Keppra vs Depakote - Comparison of Side Effects  & Uses

Keppra

It is the brand name of a medication called levetiracetam, which belongs to a group of drugs called anticonvulsants. It works by stabilizing electrical activity in the brain.

Uses

This medication is used to treat epilepsy, sometimes in combination with other drugs. Epilepsy is a central nervous system condition in which brain activity becomes abnormal, ultimately leading to seizures or periods of loss of awareness, unusual sensations, and behavior.

Epilepsy is a fairly common neurological disorder that affects over 3 million Americans and an estimated 65 million people worldwide.

The most common symptom of epilepsy is repeated seizures. Other symptoms may also include:

  • short blackouts;
  • confused memory;
  • sudden bouts of blinking without apparent stimuli;
  • a convulsion with no temperature;
  • the person suddenly falls for no clear reason;
  • intermittent fainting spells, during which bowel control is lost;
  • sudden bouts of chewing;
  • repetitive movements which seem inappropriate;
  • the person becomes stiff;
  • for a short period, the individual is unresponsive to questions;
  • the sufferer seems dazed and unable to communicate;
  • the sufferer becomes fearful for no reason;
  • peculiar changes in senses.

Dosage

This anticonvulsant is given two times a day, once in the morning and once in the evening, about 10–12 hours apart. It can also be given as a drip into a vein when oral administration is not possible.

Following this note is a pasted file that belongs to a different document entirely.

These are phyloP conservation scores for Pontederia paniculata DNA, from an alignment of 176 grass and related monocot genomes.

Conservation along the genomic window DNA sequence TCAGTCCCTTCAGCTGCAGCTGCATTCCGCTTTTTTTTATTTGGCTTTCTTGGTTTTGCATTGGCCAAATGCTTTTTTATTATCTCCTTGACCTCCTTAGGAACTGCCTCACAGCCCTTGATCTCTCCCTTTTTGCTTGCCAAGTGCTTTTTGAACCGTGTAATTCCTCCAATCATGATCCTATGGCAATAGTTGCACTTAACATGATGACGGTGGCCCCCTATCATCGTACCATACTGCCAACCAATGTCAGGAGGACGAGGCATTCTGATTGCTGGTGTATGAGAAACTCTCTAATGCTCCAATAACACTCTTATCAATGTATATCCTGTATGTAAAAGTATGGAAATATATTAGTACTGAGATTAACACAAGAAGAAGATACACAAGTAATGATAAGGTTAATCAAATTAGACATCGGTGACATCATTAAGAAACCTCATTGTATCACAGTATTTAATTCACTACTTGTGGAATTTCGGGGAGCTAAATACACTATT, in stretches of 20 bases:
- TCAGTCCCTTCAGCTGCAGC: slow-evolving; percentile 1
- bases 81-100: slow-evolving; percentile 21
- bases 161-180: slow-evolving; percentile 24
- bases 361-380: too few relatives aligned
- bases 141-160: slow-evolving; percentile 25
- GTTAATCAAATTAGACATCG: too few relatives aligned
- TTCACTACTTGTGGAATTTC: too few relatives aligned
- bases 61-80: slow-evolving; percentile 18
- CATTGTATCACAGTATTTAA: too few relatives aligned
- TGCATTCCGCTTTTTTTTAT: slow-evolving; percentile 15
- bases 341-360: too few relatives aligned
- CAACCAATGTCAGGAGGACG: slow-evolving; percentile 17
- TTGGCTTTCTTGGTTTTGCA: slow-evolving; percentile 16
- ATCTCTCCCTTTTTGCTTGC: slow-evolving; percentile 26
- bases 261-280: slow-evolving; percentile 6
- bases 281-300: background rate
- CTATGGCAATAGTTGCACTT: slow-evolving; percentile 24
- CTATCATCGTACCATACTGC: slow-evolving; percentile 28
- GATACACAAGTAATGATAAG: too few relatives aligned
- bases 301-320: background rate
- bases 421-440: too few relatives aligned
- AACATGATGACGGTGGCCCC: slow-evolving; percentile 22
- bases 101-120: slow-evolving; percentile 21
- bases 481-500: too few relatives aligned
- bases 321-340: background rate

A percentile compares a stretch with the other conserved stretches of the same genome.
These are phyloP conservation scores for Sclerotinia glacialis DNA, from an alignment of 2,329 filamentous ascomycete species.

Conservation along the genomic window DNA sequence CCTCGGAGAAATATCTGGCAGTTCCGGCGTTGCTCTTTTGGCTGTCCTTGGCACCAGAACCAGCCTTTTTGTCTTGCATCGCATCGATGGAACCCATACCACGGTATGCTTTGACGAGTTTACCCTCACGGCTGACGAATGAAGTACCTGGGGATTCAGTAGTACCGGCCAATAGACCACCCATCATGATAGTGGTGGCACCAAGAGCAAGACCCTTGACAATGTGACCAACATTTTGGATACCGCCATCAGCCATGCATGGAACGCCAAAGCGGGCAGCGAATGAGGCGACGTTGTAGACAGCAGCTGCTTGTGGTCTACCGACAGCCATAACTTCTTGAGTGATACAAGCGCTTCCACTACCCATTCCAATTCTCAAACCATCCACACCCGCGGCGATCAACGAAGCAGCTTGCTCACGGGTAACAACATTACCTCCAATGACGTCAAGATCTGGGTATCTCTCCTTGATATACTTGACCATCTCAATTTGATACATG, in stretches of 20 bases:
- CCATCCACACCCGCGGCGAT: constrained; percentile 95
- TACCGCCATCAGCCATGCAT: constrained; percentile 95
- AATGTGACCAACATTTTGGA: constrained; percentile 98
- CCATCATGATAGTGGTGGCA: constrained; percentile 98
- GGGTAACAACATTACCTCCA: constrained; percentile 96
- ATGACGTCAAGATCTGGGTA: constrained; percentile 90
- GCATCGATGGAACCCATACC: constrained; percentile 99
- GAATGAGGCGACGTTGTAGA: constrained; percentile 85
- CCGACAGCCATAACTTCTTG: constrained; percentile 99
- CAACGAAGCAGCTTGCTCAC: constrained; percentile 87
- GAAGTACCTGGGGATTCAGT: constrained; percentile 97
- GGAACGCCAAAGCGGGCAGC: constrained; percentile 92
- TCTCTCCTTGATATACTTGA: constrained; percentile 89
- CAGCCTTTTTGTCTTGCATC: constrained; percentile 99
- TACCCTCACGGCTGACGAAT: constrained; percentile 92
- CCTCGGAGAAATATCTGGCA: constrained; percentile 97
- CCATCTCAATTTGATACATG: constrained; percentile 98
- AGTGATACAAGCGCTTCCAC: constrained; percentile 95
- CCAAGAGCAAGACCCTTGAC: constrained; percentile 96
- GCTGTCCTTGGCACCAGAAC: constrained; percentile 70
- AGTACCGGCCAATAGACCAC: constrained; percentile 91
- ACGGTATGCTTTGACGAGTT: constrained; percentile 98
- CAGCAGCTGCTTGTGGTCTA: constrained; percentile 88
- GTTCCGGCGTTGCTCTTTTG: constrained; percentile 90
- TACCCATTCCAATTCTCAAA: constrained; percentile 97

The effect of this anticonvulsant lasts for around 18 to 24 hours. Its peak effect can be observed within about 4 hours for an extended-release tablet and within one hour for an immediate release tablet.

Side Effects and Precautions

Common side effects may include:

  • becoming aggressive;
  • weakness;
  • nasal congestion;
  • sleepiness;
  • irritability;
  • decreased appetite;
  • infection;
  • feeling tired;
  • dizziness.

Less common side effects may include:

  • muscle weakness;
  • loss of balance;
  • swollen gums;
  • unusual changes in behavior;
  • easy bruising;
  • feeling very weak;
  • trouble breathing;
  • hallucinations;
  • painful mouth sores;
  • extreme drowsiness;
  • skin sores;
  • confusion;
  • pain when swallowing;
  • severe tingling;
  • problems with walking.

To make sure that this medication is safe for you, tell your doctor if you have:

  • a history of mental illness;
  • depression or other mood problems;
  • a history of suicidal thoughts;
  • kidney disease (or if you are on dialysis).

Drug Interactions

Let your doctor know if you are taking anything that could make you feel drowsy, particularly:

  • diphenhydramine (Sominex, Dicopanol, Banophen);
  • Diazepam (Valium);
  • sleeping medications, like – alprazolam (Xanax);
  • antihistamines, such as – cetirizine (Alleroff);
  • Zolpidem (Edluar, Intermezzo);
  • muscle relaxants;
  • Symbicort;
  • narcotic pain relievers, like – codeine.

Pregnancy & Breastfeeding

There are no well-done studies to determine the safety of this medication during pregnancy, hence, it is not recommended for use in pregnancy unless considered vital by your doctor.

Also, breastfeeding is not recommended while taking this medication since it passes into breast milk.

Depakote

It is the brand name of a drug called divalproex sodium. It works by increasing the amount of a neurotransmitter (GABA) in the brain.